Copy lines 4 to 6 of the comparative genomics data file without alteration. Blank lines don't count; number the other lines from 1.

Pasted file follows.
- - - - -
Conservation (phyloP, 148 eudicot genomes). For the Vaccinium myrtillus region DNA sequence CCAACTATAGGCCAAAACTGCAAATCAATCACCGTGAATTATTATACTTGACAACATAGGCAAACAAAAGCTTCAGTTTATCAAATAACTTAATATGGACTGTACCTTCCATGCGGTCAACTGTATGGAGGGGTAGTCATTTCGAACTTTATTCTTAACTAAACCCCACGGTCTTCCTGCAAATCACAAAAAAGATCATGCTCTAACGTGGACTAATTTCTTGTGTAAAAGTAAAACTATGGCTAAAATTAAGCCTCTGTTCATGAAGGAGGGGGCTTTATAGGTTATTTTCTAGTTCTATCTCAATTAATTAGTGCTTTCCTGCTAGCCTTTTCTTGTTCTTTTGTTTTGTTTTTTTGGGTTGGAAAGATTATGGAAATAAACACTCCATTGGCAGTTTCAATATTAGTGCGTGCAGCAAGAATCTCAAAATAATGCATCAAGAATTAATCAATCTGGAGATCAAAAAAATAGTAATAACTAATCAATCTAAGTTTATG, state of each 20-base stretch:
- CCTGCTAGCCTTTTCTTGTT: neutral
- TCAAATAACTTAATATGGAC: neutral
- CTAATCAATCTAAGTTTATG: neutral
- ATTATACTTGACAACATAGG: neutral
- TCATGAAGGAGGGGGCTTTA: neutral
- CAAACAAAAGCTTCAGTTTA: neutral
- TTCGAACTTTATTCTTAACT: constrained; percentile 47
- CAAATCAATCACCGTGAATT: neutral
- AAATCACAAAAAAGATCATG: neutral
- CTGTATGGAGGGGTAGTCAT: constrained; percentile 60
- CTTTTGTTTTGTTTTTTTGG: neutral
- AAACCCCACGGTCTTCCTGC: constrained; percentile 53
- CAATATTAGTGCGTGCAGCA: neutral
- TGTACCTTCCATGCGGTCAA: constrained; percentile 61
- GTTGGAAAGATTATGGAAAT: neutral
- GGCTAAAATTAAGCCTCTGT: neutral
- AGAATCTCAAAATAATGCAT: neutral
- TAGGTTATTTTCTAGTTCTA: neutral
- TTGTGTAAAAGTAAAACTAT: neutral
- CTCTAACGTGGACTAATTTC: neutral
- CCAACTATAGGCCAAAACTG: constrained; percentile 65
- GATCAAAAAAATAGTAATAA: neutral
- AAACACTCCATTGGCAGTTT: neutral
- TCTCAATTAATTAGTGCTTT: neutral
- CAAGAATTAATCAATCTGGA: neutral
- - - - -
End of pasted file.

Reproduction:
- CTAATCAATCTAAGTTTATG: neutral
- ATTATACTTGACAACATAGG: neutral
- TCATGAAGGAGGGGGCTTTA: neutral